A Guide to Breast Cancer in Older Adults

Breast cancer is the most common form of cancer found in elderly women. A woman has a one-in-eight chance of developing breast cancer over her lifetime, according to the National Cancer Institute. The older a woman is, the more likely it is she will be diagnosed with the disease. On average and across all races, there is about a 9 percent chance that a 60-year-old woman develops breast cancer over her next 20 years.

Nearly 275,000 new cases of breast cancer are diagnosed every year, with more than three million survivors of the disease living at any given time, according to the American Cancer Society. About half of the newly diagnosed breast cancer cases come from women over the age of 60, and another 20 percent come from women over 70 years old. At age 80, the chances of you developing breast cancer over the rest of your life begin to decrease, according to Harvard Medical School.

Unfortunately, women over 65 who are diagnosed with early onset breast cancer are more likely to pass away due to the disease. Women in that same age group are more likely to have the cancer recur, as well. More than 40,000 women die from breast cancer every year.

It’s vital that women—and their loved ones—know the warning signs, causes, and different types of breast cancer, as well as how and when to get tested, and how it can be treated and prevented.

%

Of Newly Diagnosed Breast Cancer Cases Come From Women Over The Age of 60

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Types of Breast Cancer

Breast cancer is a blanket term for any form of cancer that develops in and around the breast, such as the lobule (the part of the breast that makes milk), the milk ducts (these carry the milk around the breast), though there are specific forms of the cancer that affect different parts of the breast. Generally speaking, breast cancer is either:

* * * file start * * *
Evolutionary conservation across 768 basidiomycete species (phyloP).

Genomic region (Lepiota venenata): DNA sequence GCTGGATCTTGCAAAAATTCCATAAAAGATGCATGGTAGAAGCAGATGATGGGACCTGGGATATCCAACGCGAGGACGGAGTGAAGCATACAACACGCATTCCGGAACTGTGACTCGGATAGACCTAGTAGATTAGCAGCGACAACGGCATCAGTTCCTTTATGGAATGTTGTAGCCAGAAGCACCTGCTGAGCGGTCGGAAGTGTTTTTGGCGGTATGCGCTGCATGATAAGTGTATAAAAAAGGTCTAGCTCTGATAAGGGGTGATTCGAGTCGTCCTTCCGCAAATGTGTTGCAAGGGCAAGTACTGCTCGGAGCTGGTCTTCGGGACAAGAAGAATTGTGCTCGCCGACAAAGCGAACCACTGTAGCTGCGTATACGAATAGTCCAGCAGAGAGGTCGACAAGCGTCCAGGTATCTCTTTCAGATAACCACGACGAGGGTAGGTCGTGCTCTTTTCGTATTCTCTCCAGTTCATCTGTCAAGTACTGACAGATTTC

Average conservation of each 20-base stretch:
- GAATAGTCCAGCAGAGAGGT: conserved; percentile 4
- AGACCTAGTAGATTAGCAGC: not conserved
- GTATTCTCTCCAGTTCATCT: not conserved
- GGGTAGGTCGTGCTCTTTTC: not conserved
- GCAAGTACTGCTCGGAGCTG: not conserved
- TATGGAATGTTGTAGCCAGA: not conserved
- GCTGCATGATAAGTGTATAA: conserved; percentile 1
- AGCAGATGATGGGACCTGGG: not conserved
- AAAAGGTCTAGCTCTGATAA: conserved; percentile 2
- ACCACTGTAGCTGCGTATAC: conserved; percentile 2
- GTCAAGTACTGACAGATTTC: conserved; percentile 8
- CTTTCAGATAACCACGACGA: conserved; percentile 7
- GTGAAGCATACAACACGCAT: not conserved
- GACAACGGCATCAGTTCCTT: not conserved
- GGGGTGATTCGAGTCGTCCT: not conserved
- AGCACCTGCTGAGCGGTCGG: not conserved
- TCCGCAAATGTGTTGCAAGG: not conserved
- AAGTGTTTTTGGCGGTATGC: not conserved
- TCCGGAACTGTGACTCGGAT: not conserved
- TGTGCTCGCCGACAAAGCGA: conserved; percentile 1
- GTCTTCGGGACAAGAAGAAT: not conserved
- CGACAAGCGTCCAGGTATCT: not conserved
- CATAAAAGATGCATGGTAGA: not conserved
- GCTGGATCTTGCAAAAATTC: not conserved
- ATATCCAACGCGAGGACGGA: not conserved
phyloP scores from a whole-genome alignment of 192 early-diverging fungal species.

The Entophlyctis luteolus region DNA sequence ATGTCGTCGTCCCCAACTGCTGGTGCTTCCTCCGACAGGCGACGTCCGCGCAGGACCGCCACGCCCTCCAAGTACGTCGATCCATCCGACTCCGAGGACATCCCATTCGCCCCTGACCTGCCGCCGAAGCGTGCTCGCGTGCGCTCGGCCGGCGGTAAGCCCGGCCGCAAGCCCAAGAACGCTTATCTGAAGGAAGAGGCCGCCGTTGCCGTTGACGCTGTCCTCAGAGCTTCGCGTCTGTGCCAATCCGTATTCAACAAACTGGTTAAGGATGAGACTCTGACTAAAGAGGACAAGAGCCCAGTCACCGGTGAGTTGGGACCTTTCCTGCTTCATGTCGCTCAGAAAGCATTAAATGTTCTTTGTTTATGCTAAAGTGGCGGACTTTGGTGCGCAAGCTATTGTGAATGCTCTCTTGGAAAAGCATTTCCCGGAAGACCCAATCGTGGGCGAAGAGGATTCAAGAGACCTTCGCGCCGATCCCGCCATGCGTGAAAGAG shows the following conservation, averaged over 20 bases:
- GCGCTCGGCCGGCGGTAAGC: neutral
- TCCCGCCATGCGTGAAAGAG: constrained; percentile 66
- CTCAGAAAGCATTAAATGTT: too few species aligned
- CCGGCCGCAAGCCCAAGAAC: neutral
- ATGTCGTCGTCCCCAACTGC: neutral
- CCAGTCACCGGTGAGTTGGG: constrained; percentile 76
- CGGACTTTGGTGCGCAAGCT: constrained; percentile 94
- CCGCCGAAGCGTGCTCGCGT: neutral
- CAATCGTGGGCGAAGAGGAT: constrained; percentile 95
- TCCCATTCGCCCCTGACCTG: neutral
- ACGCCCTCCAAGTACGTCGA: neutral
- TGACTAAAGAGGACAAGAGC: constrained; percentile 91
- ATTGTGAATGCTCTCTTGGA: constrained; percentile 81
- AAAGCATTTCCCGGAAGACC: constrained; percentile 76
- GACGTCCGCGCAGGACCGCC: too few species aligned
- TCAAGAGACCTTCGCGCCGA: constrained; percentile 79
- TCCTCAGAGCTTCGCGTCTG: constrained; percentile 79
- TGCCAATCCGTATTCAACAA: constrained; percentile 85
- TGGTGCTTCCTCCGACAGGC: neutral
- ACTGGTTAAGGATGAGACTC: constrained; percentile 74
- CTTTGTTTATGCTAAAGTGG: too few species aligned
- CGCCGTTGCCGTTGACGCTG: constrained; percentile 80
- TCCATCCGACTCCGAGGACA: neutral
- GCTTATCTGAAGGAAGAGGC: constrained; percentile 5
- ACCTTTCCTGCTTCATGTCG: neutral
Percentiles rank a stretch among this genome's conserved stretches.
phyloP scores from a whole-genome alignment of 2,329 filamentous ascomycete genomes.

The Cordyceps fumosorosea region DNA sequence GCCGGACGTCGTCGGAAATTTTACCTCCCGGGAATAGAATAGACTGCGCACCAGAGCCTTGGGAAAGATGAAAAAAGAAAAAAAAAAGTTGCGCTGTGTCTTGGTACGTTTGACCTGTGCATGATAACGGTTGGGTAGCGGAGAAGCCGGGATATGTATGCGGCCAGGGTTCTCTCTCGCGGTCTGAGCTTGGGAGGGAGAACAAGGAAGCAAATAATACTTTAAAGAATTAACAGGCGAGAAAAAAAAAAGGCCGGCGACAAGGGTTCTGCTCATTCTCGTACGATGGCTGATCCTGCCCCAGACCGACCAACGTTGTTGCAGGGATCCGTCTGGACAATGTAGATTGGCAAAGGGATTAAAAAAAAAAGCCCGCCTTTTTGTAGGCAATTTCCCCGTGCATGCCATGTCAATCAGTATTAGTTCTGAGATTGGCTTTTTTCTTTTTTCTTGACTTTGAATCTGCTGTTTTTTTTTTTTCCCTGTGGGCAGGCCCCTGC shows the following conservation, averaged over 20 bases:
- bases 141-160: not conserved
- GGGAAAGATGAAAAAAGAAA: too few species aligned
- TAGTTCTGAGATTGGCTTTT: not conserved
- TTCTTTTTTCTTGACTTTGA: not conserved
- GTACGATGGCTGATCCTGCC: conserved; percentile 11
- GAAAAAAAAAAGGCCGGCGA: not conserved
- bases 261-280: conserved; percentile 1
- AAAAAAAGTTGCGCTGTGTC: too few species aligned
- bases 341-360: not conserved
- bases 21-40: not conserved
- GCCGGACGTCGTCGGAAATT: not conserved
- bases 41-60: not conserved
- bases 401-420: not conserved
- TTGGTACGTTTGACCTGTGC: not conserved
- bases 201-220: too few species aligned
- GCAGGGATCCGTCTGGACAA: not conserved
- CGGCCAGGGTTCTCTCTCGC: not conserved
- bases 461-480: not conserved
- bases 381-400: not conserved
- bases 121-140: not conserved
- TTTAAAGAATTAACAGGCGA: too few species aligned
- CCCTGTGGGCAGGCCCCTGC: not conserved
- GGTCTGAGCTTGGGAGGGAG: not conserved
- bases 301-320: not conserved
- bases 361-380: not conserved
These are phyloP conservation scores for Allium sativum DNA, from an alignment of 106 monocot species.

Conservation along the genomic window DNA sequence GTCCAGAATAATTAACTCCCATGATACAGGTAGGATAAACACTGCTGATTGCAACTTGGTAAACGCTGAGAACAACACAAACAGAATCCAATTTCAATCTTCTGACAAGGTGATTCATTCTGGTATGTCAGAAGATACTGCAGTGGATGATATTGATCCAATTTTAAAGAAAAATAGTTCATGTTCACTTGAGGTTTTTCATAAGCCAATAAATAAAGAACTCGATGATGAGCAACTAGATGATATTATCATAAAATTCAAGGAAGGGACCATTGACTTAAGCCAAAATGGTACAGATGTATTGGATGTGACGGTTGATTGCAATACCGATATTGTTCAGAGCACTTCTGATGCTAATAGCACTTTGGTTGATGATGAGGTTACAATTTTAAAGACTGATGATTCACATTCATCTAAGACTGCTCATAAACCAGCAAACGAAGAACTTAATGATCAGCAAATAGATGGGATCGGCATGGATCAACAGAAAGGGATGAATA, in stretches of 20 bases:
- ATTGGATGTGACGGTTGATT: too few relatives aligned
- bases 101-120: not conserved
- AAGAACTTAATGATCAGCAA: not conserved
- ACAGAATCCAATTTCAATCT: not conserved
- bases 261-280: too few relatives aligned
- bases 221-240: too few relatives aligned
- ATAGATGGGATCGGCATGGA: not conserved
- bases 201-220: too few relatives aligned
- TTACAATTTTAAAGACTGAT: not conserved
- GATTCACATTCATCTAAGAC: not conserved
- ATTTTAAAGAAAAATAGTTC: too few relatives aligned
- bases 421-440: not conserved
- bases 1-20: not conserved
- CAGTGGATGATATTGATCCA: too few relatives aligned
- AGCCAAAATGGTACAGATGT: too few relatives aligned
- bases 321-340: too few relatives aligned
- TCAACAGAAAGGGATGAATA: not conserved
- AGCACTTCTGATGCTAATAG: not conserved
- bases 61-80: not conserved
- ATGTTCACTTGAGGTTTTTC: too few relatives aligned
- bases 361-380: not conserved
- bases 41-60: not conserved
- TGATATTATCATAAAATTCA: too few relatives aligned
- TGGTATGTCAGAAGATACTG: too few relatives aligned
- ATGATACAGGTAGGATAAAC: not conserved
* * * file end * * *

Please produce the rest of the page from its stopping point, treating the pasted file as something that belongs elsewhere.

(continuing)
• Invasive: The cancer spreads to healthy tissue.
  • Non-invasive: The cancer is localized to the milk ducts and cells of the breast.

One of the most common form of breast cancer is invasive ductal carcinoma (IDC). This form of breast cancer starts in the milk ducts and moves to other healthy tissue. There is a non-invasive form of this type of cancer that starts in the milk ducts, too, but BreastCancer.org notes that most breast cancers are invasive.

Other important forms of breast cancer include the following:

Invasive lobular carcinoma:

Similar to IDC, this form of cancer can spread to other parts of the breast, but it starts in the lobules. There is a non-invasive form, too, meaning the cancer stays in the lobule where it started.

Inflammatory breast cancer:

This is a rare form of breast cancer that makes up about 1 percent of all cases. It starts with a reddening and inflamed breast and then spreads quickly to surrounding tissue such as the lymph nodes. Within a few days or a week, it can spread from the breast to other areas.

Paget’s Disease:

This is a rare form of cancer that affects the nipple. It starts in or just behind the nipple and can spread to other parts of the breast.

Angiosarcoma:

While this is an overarching term for any form of cancer that affects the blood and lymph vessels in your body, it can occur in the breast, though it’s rare.

Any of these cancers can recur, even if treated in the early stages. The cancer may recur in the same spot as before or in a different area if leftover cells survived after the cancer previously spread.

There is also a form of breast cancer that occurs in men, but it makes up less than 1 percent of all related cases. If a man does develop breast cancer, it almost always starts in the undeveloped milk ducts.

Women are 126 times more likely to be diagnosed and die due to breast cancer than men.

Causes of Breast Cancer

Breast cancer is caused by a mutation of cells in the breast, but it’s not exactly clear what causes that mutation. Whereas with lung cancer, for example, it’s easier to point to an activity like smoking as the root cause, the same does not hold true for breast cancer.

However, there are risk factors for breast cancer and they include:

Gender:

Breast cancer occurs almost exclusively in women. More than 99 percent of breast cancer cases happen in women.

Age:

The older you get, the more likely it is you will develop breast cancer. However, once you reach 75 years old, the chances of getting breast cancer over the remainder of your life starts to decrease.

Genetics:

The American Cancer Society says that about 5 to 10 percent of all breast cancer cases are inherited. The mutated genes most likely to be passed on that indicate a higher likelihood of having cancer are BRCA1 and BRCA2. You have about a 70 percent chance of getting breast cancer by 80 if you have one of these gene mutations. Men with the BRCA2 mutation have a higher risk of developing breast cancer than men without it, too.

Previously having breast cancer:

If you’ve had breast cancer in the past, you’re more likely to get it again.

Race:

White and African-American women have higher rates of breast cancer.